The Nord Stream 2 gas pipeline, construction of which is intended to transport 55 billion cubic metres of Russian gas to Germany per year under the Baltic Sea, is a ragbag of options and promises. The fruit of a deal between Berlin and Moscow, it has troubled those within Russia, Germany, Europe and the United States, though for different reasons.
On the subject of environment, the ledger of negatives against the project are weighty. Environmental organisations fear the ecological threat the pipeline poses to the Baltic Sea. The Russian office of Greenpeace has claimed that Nord Stream 2 AG, owned by Public Joint Stock Company Gazprom, is an ecological misfit. It threatens the Kurgalsky nature reserve even as it promises transplanting various unique plant species affected by the gas pipeline.
According to findings from the V. L. Komarov Botanical Institute, the picture is even uglier than a breach of promise: the plant varieties in question, listed in the Red Book of the Russian Federation and the Red Book of the Leningrad region, were actually destroyed.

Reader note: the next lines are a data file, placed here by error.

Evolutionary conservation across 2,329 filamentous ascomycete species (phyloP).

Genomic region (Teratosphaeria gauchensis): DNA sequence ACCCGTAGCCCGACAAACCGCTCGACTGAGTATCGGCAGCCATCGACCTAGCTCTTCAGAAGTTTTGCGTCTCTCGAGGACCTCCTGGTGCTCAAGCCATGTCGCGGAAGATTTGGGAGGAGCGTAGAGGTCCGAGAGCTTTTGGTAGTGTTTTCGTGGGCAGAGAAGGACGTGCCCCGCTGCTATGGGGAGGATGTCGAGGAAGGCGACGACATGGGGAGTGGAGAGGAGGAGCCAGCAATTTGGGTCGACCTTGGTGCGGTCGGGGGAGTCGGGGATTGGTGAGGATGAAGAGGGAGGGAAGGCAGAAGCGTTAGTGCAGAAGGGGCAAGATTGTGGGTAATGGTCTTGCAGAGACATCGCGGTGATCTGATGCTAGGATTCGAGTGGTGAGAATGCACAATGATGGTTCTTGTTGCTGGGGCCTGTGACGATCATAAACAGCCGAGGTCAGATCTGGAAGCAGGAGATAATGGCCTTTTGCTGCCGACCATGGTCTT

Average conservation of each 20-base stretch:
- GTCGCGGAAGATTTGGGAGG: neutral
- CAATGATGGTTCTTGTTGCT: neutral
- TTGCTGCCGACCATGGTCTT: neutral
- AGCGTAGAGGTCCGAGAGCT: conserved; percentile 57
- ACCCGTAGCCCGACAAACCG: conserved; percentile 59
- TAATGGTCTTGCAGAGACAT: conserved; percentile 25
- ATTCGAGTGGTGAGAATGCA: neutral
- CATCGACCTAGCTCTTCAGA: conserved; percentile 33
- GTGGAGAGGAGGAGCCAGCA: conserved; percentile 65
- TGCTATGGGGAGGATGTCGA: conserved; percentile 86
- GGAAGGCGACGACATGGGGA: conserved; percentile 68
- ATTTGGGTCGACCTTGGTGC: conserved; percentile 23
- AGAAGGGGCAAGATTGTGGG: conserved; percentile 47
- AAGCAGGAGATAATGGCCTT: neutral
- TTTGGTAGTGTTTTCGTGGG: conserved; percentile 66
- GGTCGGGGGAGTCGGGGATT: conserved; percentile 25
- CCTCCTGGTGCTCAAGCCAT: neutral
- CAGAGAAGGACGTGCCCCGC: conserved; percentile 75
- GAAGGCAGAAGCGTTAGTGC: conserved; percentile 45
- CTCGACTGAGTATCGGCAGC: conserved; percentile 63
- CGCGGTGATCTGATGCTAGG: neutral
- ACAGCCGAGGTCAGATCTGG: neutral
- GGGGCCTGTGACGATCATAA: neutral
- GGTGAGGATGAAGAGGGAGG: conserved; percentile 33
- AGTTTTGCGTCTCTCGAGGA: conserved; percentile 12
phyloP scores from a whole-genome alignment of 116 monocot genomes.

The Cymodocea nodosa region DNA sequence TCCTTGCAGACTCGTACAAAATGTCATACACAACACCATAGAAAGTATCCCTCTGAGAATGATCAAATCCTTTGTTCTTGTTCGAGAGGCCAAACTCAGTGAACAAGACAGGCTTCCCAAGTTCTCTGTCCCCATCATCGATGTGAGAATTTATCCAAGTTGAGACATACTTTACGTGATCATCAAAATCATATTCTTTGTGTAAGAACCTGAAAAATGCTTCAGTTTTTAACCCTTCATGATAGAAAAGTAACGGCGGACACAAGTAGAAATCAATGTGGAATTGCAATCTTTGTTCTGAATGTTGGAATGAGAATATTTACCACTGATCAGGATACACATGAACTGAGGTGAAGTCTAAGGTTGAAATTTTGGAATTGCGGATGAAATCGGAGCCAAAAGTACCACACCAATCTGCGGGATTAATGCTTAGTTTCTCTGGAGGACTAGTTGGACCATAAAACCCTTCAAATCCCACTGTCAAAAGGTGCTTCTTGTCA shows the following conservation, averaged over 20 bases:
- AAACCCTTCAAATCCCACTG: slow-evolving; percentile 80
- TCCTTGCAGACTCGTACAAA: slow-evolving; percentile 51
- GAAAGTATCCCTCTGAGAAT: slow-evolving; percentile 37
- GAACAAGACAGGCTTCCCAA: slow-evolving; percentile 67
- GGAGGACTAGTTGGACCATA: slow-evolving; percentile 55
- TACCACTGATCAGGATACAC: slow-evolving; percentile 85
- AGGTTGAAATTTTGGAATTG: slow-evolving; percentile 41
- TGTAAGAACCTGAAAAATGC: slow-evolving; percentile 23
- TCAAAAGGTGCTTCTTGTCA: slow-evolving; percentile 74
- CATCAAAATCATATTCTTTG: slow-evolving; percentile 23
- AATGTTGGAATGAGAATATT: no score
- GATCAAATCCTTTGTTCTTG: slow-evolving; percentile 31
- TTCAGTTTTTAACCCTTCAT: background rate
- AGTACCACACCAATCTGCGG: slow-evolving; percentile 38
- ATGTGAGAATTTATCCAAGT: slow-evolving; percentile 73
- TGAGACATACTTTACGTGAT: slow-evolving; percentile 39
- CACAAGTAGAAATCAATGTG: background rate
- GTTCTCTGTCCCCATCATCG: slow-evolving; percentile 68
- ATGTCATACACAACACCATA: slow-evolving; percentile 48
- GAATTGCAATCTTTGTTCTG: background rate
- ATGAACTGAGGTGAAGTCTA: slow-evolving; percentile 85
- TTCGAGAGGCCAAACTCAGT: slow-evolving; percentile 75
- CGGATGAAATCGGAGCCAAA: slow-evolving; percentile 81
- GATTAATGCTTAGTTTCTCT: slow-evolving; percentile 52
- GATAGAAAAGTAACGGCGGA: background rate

Bird life has also been affected, with confirmation that white-tailed eagles, which are also Red-listed, have fled their nesting sites in the reserve. Nord Stream 2’s response has been one of comparing apples and bananas, an analytical approach doomed to inaccuracy.
“Eagles are known for their resilience. Documentary evidence from the first Nord Stream project shows us that construction activities did not affect eagles’ behavioural patterns in Germany.”
The United States is less concerned with matters green. Nord Stream 2 poses a security threat.
Trump’s former secretary of state, Rex Tillerson, saw it as “undermining Europe’s overall energy security and stability.”
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